Some of the arguments for a directly elected or mayoral model seem to be set up against a straw man.
Posts Tagged: Planning
Sean Woodward: Welborne Garden Village will provide not just beautiful new homes but a strong new community too.
The Design Codes will ensure the quality of the development – and an umistakeable sense of belonging.
We need a new cross-departmental task force for flood-risk development, overseen by a new ministerial post.
John Myers: Treasury rules thwart profit-sharing partnerships that could allow attractive development by local communities
Dilapidated sheds lining disused back alleys have enormous potential to become charming mews lined with cottages.
Approval for the idea provided welcome relief from the dirigiste gushing at the select committee hearing this week.
Not just bricks and wood, but fabric. Councils can reduce carbon emissions by delivering development in this way.
Local producers can market their goods to residents, where the profits can be reinvested in the community.
John Redwood: We’re free of EU membership and can motor to our own destiny. But still drive nervously in L-plates. Why?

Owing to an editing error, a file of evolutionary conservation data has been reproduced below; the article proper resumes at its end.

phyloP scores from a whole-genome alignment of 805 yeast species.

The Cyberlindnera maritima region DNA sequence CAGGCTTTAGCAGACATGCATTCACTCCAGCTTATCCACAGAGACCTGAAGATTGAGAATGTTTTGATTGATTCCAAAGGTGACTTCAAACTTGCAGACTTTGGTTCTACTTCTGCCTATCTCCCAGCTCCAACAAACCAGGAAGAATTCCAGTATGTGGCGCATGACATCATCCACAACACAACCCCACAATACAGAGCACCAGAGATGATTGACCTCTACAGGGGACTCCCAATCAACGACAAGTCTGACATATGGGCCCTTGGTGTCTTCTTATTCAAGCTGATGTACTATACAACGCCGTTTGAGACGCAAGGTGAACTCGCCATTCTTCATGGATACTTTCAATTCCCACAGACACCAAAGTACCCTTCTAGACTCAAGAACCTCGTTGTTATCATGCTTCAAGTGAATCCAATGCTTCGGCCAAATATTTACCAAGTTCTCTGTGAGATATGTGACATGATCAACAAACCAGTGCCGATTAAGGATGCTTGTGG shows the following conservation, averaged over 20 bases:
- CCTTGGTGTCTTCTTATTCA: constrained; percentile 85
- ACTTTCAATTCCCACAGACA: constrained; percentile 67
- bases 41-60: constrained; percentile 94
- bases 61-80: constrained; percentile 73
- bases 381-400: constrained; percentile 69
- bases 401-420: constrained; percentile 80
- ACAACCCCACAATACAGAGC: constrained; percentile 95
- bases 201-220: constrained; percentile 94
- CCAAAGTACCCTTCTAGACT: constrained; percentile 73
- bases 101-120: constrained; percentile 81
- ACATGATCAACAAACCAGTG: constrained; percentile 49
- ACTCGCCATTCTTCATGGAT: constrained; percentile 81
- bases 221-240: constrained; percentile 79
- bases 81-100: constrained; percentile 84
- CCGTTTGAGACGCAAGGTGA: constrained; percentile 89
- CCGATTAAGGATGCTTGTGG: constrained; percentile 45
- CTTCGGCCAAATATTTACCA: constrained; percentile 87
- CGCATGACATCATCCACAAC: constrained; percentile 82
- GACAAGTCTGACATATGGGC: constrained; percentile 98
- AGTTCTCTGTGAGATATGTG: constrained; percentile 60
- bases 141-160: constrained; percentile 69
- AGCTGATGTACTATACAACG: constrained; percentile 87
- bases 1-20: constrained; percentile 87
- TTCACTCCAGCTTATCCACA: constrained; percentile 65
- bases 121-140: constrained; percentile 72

There should be a growth target to complement the inflation target – to drive government departments to take actions that will promote more UK activity and jobs.
Local elections in depth: In Coventry, denying housing association tenants the right to buy hits the Conservatives
We continue our series, putting this year’s local elections under the magnifying glass to find changes and trends.
Eamonn Ives: Markets, price signals, and supply-side reforms can hasten decarbonisation. Ministers take note.
Extending carbon pricing would serve as a constant pressure on emissions. But it won’t be enough on its own.
Against a post-pandemic background of shortages, prices rises and higher taxes, how much protest will there be over the growing size of the state?
Ryan Bourne: Housing. Gove is poised to dump radical supply side reform. And subsidise younger peoples’ mortgages instead.
Faced with political resistance, the Conservative Party seems to be abandoning not just the policy but its understanding of the problem.
Bim Afolami: After the reshuffle, back to the future – NHS queues, rising energy bills, and higher prices
For all the focus elsewhere, the most important domestic department for the next two years will be the Department of Health.
Small firms can’t cope with the red tape. A typical Victorian terraced house would be illegal if it was built today.
Building more houses is a necessary but not sufficient means of ensuring rising home ownership for younger people.